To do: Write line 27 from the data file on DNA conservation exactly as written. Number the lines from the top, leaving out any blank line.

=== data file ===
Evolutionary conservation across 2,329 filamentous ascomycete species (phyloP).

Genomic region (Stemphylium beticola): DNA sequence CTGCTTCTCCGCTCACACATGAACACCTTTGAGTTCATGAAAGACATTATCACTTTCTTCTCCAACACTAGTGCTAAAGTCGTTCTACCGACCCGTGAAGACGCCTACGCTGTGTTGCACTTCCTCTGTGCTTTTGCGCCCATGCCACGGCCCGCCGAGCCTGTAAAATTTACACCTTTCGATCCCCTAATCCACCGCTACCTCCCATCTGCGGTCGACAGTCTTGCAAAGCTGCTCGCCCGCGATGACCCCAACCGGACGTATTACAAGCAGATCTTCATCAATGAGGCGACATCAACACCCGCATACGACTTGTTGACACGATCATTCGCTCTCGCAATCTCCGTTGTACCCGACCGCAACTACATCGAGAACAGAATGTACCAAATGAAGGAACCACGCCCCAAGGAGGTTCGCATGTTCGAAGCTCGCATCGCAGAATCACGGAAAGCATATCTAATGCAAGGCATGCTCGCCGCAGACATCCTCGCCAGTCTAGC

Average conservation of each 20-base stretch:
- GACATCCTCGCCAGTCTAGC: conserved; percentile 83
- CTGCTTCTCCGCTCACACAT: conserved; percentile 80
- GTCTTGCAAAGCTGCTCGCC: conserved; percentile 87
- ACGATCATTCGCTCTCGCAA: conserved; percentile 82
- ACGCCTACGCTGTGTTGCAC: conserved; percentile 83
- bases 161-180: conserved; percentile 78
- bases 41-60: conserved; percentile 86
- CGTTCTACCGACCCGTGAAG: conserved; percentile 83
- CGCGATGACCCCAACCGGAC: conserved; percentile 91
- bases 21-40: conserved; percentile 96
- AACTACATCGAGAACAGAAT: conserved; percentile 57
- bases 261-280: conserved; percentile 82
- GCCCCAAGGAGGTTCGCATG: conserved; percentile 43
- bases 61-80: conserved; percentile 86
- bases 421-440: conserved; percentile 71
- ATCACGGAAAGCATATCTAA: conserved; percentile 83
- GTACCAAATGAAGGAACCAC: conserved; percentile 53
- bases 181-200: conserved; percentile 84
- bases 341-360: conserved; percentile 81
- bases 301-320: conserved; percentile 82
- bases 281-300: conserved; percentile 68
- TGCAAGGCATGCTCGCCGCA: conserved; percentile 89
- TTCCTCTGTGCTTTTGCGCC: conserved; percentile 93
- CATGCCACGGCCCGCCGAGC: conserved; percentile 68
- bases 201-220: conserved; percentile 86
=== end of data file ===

- CATGCCACGGCCCGCCGAGC: conserved; percentile 68